COVID-19 Job Trends: June 2021 Update

Posted on July 9, 2021 by Greg Chmura

New job ads surged in the second quarter of 2021, well exceeding the peak ad volume prior to the COVID downturn. Most occupation groups recovered to prior levels of activity, though with a few exceptions.

The Overall Market


New online job ads reached 9.1 million in the second quarter of 2021. This level easily exceeds the job ad volume at any point in the prior two years. Two years earlier, the second quarter of 2019, the number of new job ads was just under 8.0 million, over a million lower than in the second quarter of 2021. This surge in job ads may have partially been driven by pent-up demand from employers that were delaying hiring until the lockdowns were unwinding, though increased demand due to turnover likely played a role as well.



The rate of quits in the nation increased in early 2021 as many were anticipating. As written about previously, the rate of quits—especially in some white collar industries—notably slowed in 2020 during the lockdowns. It was thought that turnover slowed as many employees stayed with their current employer rather than try to switch jobs during an uncertain job market, and this effect would produce pent-up turnover demand. Consistent with this idea, the rate of quits rose in 2021 to levels not recorded in the last ten years. As a consequence, the job ad growth in the second quarter may partially be tied to the need to fill these vacancies due to quits.


Occupation Trends


Blue collar jobs had the quickest recovery in new job ad volume. Following the COVID downturn in the second quarter of 2020, new ads for blue collar positions fully rebounded the very next quarter. White collar and service jobs, however, saw a continued dampening of new job ads through the remainder of 2020. In the first quarter of 2021, ads for white collar and service jobs were close to pre-COVID levels, and in the second quarter both groups saw robust increases to new peaks.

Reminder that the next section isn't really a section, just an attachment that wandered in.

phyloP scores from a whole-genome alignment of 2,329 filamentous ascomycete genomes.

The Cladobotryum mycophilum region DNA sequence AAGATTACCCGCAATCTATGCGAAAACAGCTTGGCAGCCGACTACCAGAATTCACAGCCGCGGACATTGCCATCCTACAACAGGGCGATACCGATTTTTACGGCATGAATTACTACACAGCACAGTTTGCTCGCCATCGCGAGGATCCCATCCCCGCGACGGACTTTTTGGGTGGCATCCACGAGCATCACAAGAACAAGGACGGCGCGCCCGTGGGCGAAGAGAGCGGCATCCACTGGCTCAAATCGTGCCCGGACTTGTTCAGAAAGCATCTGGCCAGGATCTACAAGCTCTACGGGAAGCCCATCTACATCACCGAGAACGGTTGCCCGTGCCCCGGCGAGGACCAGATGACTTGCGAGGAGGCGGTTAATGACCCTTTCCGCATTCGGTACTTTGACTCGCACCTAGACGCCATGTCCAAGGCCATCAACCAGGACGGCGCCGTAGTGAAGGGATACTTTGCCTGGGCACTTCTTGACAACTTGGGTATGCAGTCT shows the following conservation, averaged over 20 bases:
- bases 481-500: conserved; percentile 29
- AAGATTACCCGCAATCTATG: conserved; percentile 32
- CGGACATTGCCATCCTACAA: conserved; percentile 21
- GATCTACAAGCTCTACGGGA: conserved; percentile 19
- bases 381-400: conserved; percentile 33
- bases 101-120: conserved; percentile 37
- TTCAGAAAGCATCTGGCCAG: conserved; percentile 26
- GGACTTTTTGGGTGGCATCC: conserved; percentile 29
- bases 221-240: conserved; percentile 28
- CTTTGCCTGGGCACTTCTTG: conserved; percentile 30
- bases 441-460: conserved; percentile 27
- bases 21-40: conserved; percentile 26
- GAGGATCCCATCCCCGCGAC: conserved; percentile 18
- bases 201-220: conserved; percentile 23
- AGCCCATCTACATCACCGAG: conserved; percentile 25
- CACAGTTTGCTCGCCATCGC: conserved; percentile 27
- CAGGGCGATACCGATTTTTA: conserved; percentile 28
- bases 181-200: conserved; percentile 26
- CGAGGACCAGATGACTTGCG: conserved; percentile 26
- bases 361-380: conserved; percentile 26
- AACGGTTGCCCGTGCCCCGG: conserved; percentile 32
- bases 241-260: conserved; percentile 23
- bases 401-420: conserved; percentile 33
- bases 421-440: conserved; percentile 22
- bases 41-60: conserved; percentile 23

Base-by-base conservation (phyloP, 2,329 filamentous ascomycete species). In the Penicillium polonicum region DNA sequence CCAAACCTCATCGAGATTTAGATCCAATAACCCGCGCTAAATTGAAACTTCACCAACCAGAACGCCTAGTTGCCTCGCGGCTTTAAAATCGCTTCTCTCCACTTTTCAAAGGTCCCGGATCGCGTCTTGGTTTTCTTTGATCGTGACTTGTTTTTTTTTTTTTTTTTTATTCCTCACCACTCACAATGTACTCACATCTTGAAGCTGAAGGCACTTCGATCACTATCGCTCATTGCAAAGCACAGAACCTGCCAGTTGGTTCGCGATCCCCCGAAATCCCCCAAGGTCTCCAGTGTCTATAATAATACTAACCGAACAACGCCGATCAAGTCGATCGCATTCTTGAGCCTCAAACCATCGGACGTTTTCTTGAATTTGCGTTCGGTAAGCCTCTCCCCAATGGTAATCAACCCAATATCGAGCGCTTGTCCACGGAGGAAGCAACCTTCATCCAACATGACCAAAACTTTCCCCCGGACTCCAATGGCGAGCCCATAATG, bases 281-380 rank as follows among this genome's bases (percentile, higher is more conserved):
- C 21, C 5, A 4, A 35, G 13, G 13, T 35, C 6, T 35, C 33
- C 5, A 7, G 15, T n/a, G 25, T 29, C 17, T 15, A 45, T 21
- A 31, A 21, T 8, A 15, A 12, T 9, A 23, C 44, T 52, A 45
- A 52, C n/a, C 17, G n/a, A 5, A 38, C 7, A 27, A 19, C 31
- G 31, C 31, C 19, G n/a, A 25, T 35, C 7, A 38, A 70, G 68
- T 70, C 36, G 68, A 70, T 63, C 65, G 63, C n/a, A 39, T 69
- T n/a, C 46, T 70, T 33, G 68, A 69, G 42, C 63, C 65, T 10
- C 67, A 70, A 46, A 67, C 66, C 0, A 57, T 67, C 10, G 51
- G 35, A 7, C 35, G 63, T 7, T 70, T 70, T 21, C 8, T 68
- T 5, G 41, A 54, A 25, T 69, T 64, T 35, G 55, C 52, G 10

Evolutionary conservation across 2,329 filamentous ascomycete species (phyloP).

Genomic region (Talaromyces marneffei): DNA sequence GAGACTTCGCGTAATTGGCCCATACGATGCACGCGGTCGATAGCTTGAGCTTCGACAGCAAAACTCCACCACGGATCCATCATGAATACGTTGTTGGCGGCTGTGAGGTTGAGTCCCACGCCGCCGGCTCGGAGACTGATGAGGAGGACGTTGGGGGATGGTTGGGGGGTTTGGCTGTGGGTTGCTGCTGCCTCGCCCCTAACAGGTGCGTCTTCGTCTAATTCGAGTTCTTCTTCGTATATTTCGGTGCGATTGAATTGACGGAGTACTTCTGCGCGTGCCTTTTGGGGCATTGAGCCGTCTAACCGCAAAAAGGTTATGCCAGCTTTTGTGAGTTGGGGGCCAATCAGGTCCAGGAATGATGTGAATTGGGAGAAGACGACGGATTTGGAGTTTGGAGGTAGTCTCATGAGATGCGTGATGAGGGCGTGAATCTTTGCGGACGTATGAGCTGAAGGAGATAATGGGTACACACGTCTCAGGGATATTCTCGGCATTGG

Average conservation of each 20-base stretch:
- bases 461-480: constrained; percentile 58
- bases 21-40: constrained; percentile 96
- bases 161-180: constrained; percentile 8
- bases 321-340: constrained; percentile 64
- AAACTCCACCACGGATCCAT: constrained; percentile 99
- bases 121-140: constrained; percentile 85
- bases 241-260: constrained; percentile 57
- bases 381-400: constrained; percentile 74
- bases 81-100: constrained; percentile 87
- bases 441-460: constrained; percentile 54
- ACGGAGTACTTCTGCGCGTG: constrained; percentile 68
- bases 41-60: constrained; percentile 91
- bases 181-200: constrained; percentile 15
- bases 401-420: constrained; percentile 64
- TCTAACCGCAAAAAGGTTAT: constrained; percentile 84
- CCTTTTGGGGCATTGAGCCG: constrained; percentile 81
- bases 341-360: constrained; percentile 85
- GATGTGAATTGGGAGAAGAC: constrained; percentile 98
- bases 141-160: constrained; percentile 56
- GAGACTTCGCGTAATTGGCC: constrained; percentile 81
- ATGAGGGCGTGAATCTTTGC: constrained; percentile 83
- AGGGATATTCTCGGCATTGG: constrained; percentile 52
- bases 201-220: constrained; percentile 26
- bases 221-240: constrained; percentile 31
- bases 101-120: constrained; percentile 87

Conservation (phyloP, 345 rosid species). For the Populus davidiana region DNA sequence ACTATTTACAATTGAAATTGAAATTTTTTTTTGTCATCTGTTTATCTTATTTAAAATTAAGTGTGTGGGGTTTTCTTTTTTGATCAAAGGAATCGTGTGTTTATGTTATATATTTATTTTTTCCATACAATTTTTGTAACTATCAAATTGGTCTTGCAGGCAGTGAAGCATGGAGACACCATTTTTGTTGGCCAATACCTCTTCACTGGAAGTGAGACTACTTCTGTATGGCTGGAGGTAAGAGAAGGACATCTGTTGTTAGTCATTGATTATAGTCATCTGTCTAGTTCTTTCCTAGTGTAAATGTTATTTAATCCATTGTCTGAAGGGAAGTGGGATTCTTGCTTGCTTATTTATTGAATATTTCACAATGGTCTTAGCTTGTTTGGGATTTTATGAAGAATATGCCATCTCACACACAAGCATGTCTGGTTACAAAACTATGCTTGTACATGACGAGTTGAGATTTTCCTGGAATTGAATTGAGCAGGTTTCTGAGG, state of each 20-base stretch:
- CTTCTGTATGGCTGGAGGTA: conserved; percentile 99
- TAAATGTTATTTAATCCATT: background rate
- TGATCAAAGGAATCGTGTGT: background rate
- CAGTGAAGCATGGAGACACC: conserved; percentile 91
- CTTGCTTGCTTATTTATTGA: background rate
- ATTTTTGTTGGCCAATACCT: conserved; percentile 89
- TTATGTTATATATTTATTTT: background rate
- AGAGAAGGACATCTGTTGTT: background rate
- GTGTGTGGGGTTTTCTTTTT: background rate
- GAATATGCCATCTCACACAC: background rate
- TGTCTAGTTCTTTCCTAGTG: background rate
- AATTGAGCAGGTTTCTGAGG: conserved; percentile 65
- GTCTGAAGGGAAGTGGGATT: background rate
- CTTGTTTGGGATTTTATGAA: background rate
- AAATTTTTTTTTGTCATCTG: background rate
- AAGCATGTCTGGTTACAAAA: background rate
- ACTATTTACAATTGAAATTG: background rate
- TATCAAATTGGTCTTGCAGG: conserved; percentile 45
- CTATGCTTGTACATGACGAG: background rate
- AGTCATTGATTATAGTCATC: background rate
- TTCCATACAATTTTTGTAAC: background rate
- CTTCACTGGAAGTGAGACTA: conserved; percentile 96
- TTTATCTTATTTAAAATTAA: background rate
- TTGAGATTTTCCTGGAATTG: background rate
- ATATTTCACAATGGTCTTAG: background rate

Diving more deeply into the occupation data we see which groups (at the 2-digit SOC[1] level) in 2021 quarter two eclipsed their previous benchmark in 2019 quarter two.[2] As noted previously, some white collar groups such as the computer and mathematical occupations were slow to recover as recently as the first quarter of 2021—in the second quarter, however, ads for these jobs finally rebounded. Transportation and material moving jobs were well above where they were two years ago, with many transportation and warehousing-related jobs growing since the onset of COVID. In a more recent development, new job ads have expanded for protective service occupations, especially security guards, possibly influenced by the increase in organized retail crime.

Among groups still below prior job ad levels, demand for personal care and service occupations has remained low, driven by fewer ads for childcare workers and nannies and despite the rebounded demand for hairdressers. The arts, design, entertainment, sports, and media group also has continued with fewer new job ads, including slow demand for graphic designers, editors, and merchandise displayers and window trimmers. Office and administrative support jobs remained a bit below the benchmark, with demand being especially below par for secretaries and administrative assistants; customer service representatives; and bookkeeping, accounting, and auditing clerks.


About the Data

All job postings data above are derived from JobsEQ, the Real-Time Intelligence online job ad data set, pulled from over 40,000 websites and updated daily. Historical volume is revised as additional data are made available and processed. Each month of ads is defined as new online ads that first appeared in that month. All ad counts represent deduplicated figures. The relationship between ad counts and actual hires is described here.

Many extraneous factors can affect short-term volume of online job postings. Thus, while the changes noted above should be watched over time to confirm the impacts, such a short-term snapshot can offer an early indication of labor market shifts, especially valuable in this time of unprecedented economic disruption.


[1] Standard Occupational Classification.

[2] We omit the comparison here to 2020 quarter two since that quarter was unusually low due to the onset of the COVID lockdowns.

This blog reflects Chmura staff assessments and opinions with the information available at the time the blog was written.